Among the 51% of patients with archived tumor tissue, 37.3% had an increased EGFR gene copy number or were fluorescent in situ immunohistochemistry–positive. Dr. Hirsch presented data regarding the relationship between EGFR protein and EGFR gene copy number and outcomes.

The analysis showed no consistent trends or clear thresholds for a relationship between overall or progression-free survival and the EGFR protein over a range of immunohistochemistry values. However, gain in EGFR gene copy number was associated with a trend for more favorable hazard ratios for overall survival, Dr. Hirsch reported.

For overall survival, hazard ratios related to necitumumab were 0.70 for fluorescent in situ immunohistochemistry–positive patients and 1.02 for fluorescent in situ immunohistochemistry–negative patients. Median overall survival for fluorescent in situ immunohistochemistry–positive patients was 12.6 vs 9.2 months (interaction P value = .066), for the necitumumab vs control arms, respectively.

For progression-free survival, the hazard ratio was 0.71 for fluorescent in situ immunohistochemistry–positive patients, reflecting 6.1 vs 5.1 months (interaction P value = .066), respectively. The hazard ratio for the fluorescent in situ immunohistochemistry–negative group was 1.04.

These were favorable trends observed with necitumumab among the fluorescent in situ immunohistochemistry–positive cohort that were of borderline statistical significance, Dr. Hirsch noted, commenting, “The data from a statistical point of view is not statistically significant. But is it clinically meaningful? I would say yes.” ■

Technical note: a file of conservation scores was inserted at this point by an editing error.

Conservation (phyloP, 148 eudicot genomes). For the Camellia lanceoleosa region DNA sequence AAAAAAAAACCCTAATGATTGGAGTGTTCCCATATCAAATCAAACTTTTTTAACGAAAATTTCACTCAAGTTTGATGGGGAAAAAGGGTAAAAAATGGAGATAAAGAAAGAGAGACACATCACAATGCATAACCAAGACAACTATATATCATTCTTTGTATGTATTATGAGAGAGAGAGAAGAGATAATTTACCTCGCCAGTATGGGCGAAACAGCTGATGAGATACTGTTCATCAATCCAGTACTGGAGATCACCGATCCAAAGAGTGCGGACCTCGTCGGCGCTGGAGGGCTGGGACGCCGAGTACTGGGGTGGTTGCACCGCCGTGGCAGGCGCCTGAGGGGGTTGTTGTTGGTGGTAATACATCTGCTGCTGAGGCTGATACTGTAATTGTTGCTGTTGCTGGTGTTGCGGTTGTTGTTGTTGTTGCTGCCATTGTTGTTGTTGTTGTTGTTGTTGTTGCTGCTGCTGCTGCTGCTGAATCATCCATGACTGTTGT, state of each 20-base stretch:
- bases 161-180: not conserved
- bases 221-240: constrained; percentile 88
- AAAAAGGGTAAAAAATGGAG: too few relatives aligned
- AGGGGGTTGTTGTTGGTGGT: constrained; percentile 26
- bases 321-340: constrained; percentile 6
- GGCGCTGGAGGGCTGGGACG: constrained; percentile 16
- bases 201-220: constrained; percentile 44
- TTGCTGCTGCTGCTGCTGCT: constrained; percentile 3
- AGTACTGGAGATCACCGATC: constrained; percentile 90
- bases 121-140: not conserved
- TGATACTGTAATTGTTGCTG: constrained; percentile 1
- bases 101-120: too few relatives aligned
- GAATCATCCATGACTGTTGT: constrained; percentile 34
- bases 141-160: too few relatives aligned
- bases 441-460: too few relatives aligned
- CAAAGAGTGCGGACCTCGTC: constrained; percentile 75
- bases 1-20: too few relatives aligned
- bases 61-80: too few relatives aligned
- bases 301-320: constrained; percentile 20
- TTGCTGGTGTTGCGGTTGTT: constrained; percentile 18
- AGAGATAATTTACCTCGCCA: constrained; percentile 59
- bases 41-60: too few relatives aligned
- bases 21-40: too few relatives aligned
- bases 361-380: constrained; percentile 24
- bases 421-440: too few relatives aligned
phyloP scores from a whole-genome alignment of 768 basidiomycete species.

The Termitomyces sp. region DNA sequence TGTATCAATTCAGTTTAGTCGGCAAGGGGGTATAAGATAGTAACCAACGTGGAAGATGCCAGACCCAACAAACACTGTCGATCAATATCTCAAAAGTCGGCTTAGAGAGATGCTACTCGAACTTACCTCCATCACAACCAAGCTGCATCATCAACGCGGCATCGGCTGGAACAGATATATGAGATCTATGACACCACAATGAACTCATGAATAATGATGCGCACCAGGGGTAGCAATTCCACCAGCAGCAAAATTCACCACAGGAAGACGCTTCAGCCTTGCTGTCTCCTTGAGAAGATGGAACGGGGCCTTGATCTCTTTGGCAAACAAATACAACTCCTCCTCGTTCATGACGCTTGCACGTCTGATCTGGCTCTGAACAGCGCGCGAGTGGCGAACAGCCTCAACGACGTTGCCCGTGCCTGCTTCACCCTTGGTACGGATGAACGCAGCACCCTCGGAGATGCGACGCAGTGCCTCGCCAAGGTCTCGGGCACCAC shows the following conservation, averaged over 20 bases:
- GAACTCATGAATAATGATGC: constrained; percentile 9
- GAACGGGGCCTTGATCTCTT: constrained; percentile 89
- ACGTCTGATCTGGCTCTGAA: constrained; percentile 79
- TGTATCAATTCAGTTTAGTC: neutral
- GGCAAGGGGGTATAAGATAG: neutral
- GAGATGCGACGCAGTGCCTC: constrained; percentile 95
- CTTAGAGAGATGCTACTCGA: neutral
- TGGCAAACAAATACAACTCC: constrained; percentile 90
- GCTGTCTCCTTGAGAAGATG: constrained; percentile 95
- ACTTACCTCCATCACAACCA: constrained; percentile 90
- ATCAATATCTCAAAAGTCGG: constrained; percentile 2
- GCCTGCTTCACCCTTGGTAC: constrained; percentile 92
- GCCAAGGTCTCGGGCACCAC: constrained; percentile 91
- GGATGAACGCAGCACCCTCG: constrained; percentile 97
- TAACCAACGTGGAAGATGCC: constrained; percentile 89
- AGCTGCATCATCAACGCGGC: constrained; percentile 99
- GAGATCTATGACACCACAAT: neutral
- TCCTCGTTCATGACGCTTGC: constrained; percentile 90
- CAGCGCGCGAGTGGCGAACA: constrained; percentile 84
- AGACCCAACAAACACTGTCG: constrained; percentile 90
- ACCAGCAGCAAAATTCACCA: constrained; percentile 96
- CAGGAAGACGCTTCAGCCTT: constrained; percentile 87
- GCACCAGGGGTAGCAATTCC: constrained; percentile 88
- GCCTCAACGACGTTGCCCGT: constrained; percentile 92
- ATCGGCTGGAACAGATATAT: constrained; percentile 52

Disclosure: Drs. Herbst and  Hirsch reported no potential conflicts of interest.

References

1. Herbst R, Redman MW, Kim ES, et al: A randomized, phase III study comparing carboplatin/paclitaxel or carboplatin/paclitaxel/bevacizumab with or without concurrent cetuximab in patients with advanced non-small cell lung cancer (NSCLC): SWOG S0819. 16th World Conference on Lung Cancer. Abstract PLEN04.01. Presented September 9, 2015.

2. Hirsch FR, Boyle TA, Thatcher N, et al: EGFR IHC and FISH correlative analyses (SQUIRE trial): Necitumumab + gemcitabine-cisplatin vs gemcitabine-cisplatin in 1st-line squamous NSCLC. 16th World Conference on Lung Cancer. Abstract ORAL32.05. Presented September 9, 2015.

3. Thatcher N, Hirsch FR, Luft AV, et al: Necitumumab plus gemcitabine and cisplatin versus gemcitabine and cisplatin alone as first-line therapy in patients with stage IV squamous non-small-cell lung cancer (SQUIRE): An open-label, randomised, controlled phase 3 trial. Lancet Oncol 16:763-774, 2015.